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Bioresour Technol. 2016 Sep;216:677-83. doi: 10.1016/j.biortech.2016.06.010. Epub 2016 Jun 3.

Anaerobic granule-based biofilms formation reduces propionate accumulation under high H2 partial pressure using conductive carbon felt particles.

Author information

1
State Key Joint Laboratory of Environment Simulation and Pollution Control, School of Environment, Tsinghua University, Beijing 100084, PR China.
2
State Key Joint Laboratory of Environment Simulation and Pollution Control, School of Environment, Tsinghua University, Beijing 100084, PR China. Electronic address: wkj@mail.tsinghua.edu.cn.

Abstract

Syngas based co-digestion is not only more economically attractive than separate syngas methanation but also able to upgrade biogas and increase overall CH4 amount simultaneously. However, high H2 concentration in the syngas could inhibit syntrophic degradation of propionate, resulting in propionate accumulation and even failure of the co-digestion system. In an attempt to reduce propionate accumulation via enhancing both H2 interspecies transfer (HIT) and direct interspecies electron transfer (DIET) pathways, layered granule-based biofilms induced by conductive carbon felt particles (CCFP) was employed. The results showed that propionate accumulation was effectively reduced with influent COD load up to 7gL(-1)d(-1). Two types of granule-based biofilms, namely biofilm adhered to CCFP (B-CCFP) and granules formed by self-immobilization (B-SI) were formed in the reactor. Clostridium, Syntrophobacter, Methanospirillum were possibly involved in HIT and Clostridium, Geobacter, Anaerolineaceae, Methanosaeta in DIET, both of which might be responsible for the high-rate propionate degradation.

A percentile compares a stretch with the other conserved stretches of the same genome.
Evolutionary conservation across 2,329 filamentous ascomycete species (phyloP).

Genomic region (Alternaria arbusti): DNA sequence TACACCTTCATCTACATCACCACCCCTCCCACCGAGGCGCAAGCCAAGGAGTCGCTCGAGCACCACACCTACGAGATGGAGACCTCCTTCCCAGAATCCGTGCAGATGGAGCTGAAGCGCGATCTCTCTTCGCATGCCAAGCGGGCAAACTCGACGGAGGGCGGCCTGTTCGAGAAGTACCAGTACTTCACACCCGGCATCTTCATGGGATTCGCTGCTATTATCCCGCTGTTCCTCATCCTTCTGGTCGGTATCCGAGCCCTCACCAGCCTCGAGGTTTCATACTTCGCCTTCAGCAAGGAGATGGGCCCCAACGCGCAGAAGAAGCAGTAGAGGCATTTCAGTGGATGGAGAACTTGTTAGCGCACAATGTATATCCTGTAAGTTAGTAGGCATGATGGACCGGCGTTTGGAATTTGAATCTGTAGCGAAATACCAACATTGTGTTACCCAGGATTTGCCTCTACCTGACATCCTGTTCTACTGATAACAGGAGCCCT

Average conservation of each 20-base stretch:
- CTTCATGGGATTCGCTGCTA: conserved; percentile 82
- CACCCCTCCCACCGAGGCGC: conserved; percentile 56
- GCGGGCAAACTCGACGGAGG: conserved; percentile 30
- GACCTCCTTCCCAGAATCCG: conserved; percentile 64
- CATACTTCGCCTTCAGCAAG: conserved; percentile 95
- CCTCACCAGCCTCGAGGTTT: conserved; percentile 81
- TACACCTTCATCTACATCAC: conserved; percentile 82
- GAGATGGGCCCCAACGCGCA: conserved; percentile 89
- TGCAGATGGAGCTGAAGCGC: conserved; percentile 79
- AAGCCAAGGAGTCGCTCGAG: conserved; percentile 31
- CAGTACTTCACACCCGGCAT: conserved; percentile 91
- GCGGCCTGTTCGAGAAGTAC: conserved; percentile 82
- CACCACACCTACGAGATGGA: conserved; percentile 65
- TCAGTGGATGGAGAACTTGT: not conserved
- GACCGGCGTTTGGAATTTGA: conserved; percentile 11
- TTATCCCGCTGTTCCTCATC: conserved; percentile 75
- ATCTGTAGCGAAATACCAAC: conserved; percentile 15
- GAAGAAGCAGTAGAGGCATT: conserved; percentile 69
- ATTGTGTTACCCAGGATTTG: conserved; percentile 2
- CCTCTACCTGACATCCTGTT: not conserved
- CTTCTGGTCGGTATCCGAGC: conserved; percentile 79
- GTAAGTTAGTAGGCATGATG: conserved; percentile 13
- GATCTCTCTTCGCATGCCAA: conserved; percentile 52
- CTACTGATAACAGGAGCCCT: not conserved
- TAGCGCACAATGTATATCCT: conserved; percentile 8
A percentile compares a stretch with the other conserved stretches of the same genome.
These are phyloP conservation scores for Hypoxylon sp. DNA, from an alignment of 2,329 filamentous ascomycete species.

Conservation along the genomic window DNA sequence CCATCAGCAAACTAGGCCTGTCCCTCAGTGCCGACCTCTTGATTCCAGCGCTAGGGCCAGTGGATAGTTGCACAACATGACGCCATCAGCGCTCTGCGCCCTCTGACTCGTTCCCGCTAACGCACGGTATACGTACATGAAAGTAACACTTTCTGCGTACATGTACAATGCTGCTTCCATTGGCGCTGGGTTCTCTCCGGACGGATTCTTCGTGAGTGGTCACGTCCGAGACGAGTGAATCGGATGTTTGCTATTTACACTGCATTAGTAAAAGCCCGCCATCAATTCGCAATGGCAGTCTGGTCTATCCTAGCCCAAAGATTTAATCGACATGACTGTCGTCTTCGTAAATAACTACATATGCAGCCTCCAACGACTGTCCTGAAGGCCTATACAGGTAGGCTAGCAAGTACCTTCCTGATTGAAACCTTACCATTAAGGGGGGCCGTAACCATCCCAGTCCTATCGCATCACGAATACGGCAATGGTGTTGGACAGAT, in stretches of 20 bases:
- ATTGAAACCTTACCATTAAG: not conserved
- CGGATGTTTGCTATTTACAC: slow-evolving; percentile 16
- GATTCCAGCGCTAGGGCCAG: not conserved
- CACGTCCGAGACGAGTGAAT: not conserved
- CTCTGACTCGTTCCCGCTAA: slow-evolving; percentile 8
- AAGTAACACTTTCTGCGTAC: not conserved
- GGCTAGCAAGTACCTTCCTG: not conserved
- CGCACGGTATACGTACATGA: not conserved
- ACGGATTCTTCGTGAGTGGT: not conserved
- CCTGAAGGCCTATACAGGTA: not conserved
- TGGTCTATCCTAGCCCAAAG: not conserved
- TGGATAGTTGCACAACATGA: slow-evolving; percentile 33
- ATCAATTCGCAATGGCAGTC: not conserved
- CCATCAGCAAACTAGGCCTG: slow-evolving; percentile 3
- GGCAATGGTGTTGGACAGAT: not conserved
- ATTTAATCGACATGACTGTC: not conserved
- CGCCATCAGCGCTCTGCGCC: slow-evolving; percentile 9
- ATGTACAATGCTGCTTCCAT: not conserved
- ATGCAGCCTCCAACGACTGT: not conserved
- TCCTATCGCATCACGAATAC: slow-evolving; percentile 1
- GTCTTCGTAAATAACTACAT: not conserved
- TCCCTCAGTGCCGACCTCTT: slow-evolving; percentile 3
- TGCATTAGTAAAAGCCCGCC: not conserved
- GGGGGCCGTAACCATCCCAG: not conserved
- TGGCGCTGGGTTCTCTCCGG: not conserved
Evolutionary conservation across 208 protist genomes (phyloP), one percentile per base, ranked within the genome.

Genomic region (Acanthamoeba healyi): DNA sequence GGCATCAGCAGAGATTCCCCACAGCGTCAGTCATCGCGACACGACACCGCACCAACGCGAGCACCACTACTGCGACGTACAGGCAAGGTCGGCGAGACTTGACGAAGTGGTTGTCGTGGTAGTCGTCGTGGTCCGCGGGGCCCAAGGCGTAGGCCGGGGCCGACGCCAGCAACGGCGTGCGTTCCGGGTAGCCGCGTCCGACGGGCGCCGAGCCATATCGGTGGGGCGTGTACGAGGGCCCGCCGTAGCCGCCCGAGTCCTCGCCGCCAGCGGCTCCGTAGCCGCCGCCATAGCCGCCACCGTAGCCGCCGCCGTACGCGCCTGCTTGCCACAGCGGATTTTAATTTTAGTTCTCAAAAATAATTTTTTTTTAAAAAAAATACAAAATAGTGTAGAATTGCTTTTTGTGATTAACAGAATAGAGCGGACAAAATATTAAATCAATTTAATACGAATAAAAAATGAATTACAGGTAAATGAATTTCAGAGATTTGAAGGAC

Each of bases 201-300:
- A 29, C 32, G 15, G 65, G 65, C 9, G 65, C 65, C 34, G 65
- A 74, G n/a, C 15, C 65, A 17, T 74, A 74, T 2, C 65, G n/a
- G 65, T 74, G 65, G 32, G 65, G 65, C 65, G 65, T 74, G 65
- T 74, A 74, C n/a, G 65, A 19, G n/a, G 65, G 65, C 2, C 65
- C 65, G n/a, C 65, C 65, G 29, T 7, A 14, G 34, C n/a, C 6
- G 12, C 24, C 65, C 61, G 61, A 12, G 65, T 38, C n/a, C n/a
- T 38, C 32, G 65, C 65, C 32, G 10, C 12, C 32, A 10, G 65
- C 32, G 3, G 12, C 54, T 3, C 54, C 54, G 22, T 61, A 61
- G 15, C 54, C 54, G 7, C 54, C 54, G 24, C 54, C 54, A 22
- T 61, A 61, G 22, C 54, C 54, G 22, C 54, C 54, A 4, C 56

KEYWORDS:

Co-digestion; Direct interspecies electron transfer (DIET); Granule-based biofilms; H(2) interspecies transfer (HIT); Propionate accumulation; Syngas

PMID:
27289059
DOI:
10.1016/j.biortech.2016.06.010
[Indexed for MEDLINE]

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